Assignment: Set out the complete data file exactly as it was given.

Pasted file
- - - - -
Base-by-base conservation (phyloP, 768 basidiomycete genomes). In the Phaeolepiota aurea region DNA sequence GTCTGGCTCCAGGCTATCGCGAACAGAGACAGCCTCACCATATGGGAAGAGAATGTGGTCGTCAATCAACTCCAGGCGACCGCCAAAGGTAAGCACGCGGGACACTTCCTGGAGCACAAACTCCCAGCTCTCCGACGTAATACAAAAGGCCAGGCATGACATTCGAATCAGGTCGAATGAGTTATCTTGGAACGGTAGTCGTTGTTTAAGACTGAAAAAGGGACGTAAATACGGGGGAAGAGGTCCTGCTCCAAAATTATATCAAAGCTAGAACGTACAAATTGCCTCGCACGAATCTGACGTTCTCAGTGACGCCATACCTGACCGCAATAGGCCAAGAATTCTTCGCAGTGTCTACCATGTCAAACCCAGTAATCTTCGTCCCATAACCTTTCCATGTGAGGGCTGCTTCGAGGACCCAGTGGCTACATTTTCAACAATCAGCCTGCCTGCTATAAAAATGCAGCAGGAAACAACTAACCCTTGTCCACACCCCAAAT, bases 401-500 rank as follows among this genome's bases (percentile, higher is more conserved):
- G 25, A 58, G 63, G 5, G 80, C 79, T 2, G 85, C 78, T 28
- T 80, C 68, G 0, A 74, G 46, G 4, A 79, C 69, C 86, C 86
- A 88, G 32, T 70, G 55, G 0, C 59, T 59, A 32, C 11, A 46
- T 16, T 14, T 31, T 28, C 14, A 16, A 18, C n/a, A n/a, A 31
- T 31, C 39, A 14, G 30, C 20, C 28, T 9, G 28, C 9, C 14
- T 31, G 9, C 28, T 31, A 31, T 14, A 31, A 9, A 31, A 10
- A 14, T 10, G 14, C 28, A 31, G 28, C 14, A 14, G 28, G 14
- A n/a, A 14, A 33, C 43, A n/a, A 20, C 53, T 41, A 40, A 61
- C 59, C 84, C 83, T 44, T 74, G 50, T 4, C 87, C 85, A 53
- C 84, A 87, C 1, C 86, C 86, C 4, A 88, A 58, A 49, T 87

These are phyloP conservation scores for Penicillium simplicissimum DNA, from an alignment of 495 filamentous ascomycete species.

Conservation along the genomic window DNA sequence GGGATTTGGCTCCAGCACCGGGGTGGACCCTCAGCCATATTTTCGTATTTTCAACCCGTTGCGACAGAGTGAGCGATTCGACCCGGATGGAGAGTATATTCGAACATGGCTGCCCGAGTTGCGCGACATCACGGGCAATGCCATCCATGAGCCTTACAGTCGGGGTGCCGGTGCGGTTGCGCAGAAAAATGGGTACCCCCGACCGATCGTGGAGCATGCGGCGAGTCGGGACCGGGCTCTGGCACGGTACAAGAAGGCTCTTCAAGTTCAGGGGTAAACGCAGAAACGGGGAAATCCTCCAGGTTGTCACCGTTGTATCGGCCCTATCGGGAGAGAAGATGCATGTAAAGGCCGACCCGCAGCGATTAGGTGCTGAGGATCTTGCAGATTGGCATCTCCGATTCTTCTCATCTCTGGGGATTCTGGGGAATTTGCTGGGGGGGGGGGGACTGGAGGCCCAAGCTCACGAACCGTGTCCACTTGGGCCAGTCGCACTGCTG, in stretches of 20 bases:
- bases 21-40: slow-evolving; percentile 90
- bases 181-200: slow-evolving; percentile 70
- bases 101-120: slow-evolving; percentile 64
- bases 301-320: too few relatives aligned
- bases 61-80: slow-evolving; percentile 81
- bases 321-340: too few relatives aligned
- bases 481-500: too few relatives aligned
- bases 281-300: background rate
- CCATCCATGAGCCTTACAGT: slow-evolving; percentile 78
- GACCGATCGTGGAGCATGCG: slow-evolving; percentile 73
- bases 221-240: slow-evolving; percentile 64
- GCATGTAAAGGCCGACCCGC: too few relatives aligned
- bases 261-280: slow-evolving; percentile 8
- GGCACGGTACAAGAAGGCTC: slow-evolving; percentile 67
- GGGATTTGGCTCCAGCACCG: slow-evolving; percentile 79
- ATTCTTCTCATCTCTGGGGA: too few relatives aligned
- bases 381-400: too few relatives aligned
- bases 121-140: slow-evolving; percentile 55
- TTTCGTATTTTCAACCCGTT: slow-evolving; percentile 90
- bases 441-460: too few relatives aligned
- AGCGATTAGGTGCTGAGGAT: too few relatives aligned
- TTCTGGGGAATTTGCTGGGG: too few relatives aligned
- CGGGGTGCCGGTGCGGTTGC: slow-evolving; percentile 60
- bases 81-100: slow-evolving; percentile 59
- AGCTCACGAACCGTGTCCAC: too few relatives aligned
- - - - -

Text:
Base-by-base conservation (phyloP, 768 basidiomycete genomes). In the Phaeolepiota aurea region DNA sequence GTCTGGCTCCAGGCTATCGCGAACAGAGACAGCCTCACCATATGGGAAGAGAATGTGGTCGTCAATCAACTCCAGGCGACCGCCAAAGGTAAGCACGCGGGACACTTCCTGGAGCACAAACTCCCAGCTCTCCGACGTAATACAAAAGGCCAGGCATGACATTCGAATCAGGTCGAATGAGTTATCTTGGAACGGTAGTCGTTGTTTAAGACTGAAAAAGGGACGTAAATACGGGGGAAGAGGTCCTGCTCCAAAATTATATCAAAGCTAGAACGTACAAATTGCCTCGCACGAATCTGACGTTCTCAGTGACGCCATACCTGACCGCAATAGGCCAAGAATTCTTCGCAGTGTCTACCATGTCAAACCCAGTAATCTTCGTCCCATAACCTTTCCATGTGAGGGCTGCTTCGAGGACCCAGTGGCTACATTTTCAACAATCAGCCTGCCTGCTATAAAAATGCAGCAGGAAACAACTAACCCTTGTCCACACCCCAAAT, bases 401-500 rank as follows among this genome's bases (percentile, higher is more conserved):
- G 25, A 58, G 63, G 5, G 80, C 79, T 2, G 85, C 78, T 28
- T 80, C 68, G 0, A 74, G 46, G 4, A 79, C 69, C 86, C 86
- A 88, G 32, T 70, G 55, G 0, C 59, T 59, A 32, C 11, A 46
- T 16, T 14, T 31, T 28, C 14, A 16, A 18, C n/a, A n/a, A 31
- T 31, C 39, A 14, G 30, C 20, C 28, T 9, G 28, C 9, C 14
- T 31, G 9, C 28, T 31, A 31, T 14, A 31, A 9, A 31, A 10
- A 14, T 10, G 14, C 28, A 31, G 28, C 14, A 14, G 28, G 14
- A n/a, A 14, A 33, C 43, A n/a, A 20, C 53, T 41, A 40, A 61
- C 59, C 84, C 83, T 44, T 74, G 50, T 4, C 87, C 85, A 53
- C 84, A 87, C 1, C 86, C 86, C 4, A 88, A 58, A 49, T 87

These are phyloP conservation scores for Penicillium simplicissimum DNA, from an alignment of 495 filamentous ascomycete species.

Conservation along the genomic window DNA sequence GGGATTTGGCTCCAGCACCGGGGTGGACCCTCAGCCATATTTTCGTATTTTCAACCCGTTGCGACAGAGTGAGCGATTCGACCCGGATGGAGAGTATATTCGAACATGGCTGCCCGAGTTGCGCGACATCACGGGCAATGCCATCCATGAGCCTTACAGTCGGGGTGCCGGTGCGGTTGCGCAGAAAAATGGGTACCCCCGACCGATCGTGGAGCATGCGGCGAGTCGGGACCGGGCTCTGGCACGGTACAAGAAGGCTCTTCAAGTTCAGGGGTAAACGCAGAAACGGGGAAATCCTCCAGGTTGTCACCGTTGTATCGGCCCTATCGGGAGAGAAGATGCATGTAAAGGCCGACCCGCAGCGATTAGGTGCTGAGGATCTTGCAGATTGGCATCTCCGATTCTTCTCATCTCTGGGGATTCTGGGGAATTTGCTGGGGGGGGGGGGACTGGAGGCCCAAGCTCACGAACCGTGTCCACTTGGGCCAGTCGCACTGCTG, in stretches of 20 bases:
- bases 21-40: slow-evolving; percentile 90
- bases 181-200: slow-evolving; percentile 70
- bases 101-120: slow-evolving; percentile 64
- bases 301-320: too few relatives aligned
- bases 61-80: slow-evolving; percentile 81
- bases 321-340: too few relatives aligned
- bases 481-500: too few relatives aligned
- bases 281-300: background rate
- CCATCCATGAGCCTTACAGT: slow-evolving; percentile 78
- GACCGATCGTGGAGCATGCG: slow-evolving; percentile 73
- bases 221-240: slow-evolving; percentile 64
- GCATGTAAAGGCCGACCCGC: too few relatives aligned
- bases 261-280: slow-evolving; percentile 8
- GGCACGGTACAAGAAGGCTC: slow-evolving; percentile 67
- GGGATTTGGCTCCAGCACCG: slow-evolving; percentile 79
- ATTCTTCTCATCTCTGGGGA: too few relatives aligned
- bases 381-400: too few relatives aligned
- bases 121-140: slow-evolving; percentile 55
- TTTCGTATTTTCAACCCGTT: slow-evolving; percentile 90
- bases 441-460: too few relatives aligned
- AGCGATTAGGTGCTGAGGAT: too few relatives aligned
- TTCTGGGGAATTTGCTGGGG: too few relatives aligned
- CGGGGTGCCGGTGCGGTTGC: slow-evolving; percentile 60
- bases 81-100: slow-evolving; percentile 59
- AGCTCACGAACCGTGTCCAC: too few relatives aligned